News

SEPEEG 2019

Anna with her certificate for earning 2nd place in the Undergraduate Poster Competition!

The Gibson lab had a blast at the Southeastern Population Ecology and Evolutionary Genetics Conference at Clemson this weekend! Big congratulations to Emily and Anna for presenting awesome posters on their work.

Left to right: Anna, Mandy and Emily at the Clemson Outdoor Lab

Green Labs: Gold Level!

The Gibson lab achieved Gold Level Certification as part of UVA’s Green Lab’s Sustainability Program!! We’re one of only four labs on campus to have achieved Gold, the highest level of the program. Thanks in particular to our Green Leader Anne Janisch for spearheading this effort!

Celebrating Gold Level with our Green Lab prizes: cupcakes and beaker mugs!

#2019MMM

The Gibson lab placed 353rd in March Mammal Madness, after correctly predicting the final battle between Wargoose and Tiger!! (To clarify: there were 2511 entries, so this puts us in the top 14%).

New paper in Evolutionary Applications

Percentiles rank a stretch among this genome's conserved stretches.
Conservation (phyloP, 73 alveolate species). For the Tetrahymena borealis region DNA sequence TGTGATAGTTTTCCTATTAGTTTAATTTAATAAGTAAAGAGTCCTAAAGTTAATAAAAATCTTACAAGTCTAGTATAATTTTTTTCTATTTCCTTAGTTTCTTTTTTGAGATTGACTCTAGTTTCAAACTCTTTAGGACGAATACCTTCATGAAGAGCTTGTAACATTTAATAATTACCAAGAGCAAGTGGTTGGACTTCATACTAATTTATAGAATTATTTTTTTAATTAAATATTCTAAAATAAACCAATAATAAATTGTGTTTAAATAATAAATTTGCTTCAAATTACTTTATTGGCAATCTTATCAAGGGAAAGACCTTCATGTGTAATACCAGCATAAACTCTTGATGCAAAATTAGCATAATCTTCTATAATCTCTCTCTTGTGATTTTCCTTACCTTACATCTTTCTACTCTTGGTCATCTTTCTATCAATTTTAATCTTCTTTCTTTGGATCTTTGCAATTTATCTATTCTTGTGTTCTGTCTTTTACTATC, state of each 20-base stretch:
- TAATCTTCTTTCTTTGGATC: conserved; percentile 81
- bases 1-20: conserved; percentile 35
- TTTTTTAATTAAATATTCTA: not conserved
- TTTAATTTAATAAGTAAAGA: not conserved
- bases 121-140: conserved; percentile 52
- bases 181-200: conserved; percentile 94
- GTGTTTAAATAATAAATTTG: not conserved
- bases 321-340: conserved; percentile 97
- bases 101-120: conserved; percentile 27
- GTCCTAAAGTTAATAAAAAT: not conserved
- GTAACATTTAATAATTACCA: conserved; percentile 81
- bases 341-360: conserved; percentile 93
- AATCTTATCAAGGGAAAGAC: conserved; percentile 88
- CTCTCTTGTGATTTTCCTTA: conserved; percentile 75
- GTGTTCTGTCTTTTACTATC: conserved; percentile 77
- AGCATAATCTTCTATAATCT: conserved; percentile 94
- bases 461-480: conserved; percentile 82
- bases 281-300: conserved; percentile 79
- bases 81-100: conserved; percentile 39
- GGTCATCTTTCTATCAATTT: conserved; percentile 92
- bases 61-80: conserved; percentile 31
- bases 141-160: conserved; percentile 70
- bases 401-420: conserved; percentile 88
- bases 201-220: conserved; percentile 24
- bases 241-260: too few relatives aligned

Rapid change in host specificity in a field population of the biological control organism Pasteuria penetrans – open access publication here

This paper represents the beginning of a collaboration with Patricia Timper at the USDA. I worked with Patty and her graduate student, Chang Liu (now a postdoc at the University of Florida) to track yearly shifts in the host specificity of a biological control parasite. We found dramatic spatial and temporal variation in the specificity of the parasite Pasteuria penetrans for its host, the plant-parasitic nematode (and arch nemesis of Georgia peanuts) Meloidogyne arenaria. Following up on this work, we’re interested in 1) what drives temporal change in parasite specificity? (is it evolution? even reciprocal adaptation?) and 2) what are the implications of the evolution of specificity for the efficacy of biological control?

On a noble quest to save the peanut

Helena earns highest honors

Helena Baffoe-Bonnie earned highest honors from Emory University for her senior honors thesis in the Morran lab! Helena conducted a really nice test of an hypothesis for the evolution of parasite host range using lineages of the parasite Serratia marcescens that we’d experimentally evolved in the lab to kill the nematode Caenorhabditis elegans. Now Helena’s heading to Baltimore to take an NIH IRTA fellowship in the National Institute on Drug Abuse. Congratulations Helena – you’re a star!

Hard at work, selecting for really nasty parasites

Lots of folks contributed to Helena’s work, including Levi Morran, McKenna Penley, Raythe Owens, Dilys Osei, Julie Lin, and Arooj Khalid.